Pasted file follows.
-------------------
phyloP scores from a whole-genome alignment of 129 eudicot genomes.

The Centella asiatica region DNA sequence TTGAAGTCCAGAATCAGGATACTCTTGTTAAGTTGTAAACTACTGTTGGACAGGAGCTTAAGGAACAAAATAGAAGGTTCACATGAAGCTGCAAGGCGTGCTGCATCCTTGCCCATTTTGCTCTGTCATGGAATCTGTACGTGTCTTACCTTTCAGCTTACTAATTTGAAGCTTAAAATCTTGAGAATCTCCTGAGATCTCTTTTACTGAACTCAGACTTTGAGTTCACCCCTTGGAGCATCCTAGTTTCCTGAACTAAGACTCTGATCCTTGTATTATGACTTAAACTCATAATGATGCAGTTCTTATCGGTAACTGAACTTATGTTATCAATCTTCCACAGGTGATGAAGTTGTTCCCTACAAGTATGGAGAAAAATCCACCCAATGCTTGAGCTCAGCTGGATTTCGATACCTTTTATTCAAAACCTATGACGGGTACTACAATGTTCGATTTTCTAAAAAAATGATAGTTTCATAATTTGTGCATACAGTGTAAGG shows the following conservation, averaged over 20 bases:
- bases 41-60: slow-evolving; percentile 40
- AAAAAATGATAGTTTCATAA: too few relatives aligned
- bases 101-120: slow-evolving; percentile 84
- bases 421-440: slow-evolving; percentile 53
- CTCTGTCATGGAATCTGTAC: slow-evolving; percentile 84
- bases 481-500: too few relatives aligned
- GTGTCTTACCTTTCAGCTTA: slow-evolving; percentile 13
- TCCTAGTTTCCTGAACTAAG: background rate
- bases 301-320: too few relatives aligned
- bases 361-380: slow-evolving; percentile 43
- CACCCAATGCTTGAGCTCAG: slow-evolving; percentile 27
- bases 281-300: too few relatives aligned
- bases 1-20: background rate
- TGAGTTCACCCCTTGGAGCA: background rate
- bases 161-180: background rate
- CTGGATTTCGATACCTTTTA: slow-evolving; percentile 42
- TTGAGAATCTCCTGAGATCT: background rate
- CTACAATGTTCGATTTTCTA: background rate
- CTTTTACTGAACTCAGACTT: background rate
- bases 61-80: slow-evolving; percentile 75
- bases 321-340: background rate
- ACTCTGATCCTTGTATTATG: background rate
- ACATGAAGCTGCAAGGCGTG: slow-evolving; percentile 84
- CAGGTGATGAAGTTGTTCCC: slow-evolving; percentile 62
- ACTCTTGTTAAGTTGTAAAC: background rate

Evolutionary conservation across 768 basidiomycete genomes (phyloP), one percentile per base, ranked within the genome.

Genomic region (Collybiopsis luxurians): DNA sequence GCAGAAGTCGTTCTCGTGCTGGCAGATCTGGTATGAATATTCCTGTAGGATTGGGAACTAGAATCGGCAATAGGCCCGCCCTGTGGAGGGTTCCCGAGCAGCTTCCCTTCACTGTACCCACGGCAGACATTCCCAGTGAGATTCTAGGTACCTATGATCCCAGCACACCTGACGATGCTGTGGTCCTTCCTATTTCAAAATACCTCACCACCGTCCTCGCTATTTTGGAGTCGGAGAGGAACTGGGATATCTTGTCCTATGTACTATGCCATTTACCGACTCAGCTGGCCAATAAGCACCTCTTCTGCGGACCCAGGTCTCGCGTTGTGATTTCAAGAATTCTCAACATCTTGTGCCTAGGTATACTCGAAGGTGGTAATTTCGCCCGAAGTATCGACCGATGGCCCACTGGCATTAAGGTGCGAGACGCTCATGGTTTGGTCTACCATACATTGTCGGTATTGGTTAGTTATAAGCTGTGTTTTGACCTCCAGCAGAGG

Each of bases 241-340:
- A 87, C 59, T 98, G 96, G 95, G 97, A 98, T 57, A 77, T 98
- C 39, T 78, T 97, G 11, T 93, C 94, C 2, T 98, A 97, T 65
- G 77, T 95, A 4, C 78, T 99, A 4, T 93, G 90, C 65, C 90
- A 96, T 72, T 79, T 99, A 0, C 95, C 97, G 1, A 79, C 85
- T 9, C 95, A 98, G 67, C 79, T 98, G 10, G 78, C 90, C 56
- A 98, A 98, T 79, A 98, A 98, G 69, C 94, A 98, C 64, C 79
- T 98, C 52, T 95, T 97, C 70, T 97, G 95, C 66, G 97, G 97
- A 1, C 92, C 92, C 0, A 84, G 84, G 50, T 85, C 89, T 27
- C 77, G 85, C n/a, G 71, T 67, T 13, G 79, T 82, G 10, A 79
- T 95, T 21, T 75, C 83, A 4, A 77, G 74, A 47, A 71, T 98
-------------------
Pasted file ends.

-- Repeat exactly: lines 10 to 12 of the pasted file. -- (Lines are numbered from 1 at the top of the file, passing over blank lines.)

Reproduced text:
- TCCTAGTTTCCTGAACTAAG: background rate
- bases 301-320: too few relatives aligned
- bases 361-380: slow-evolving; percentile 43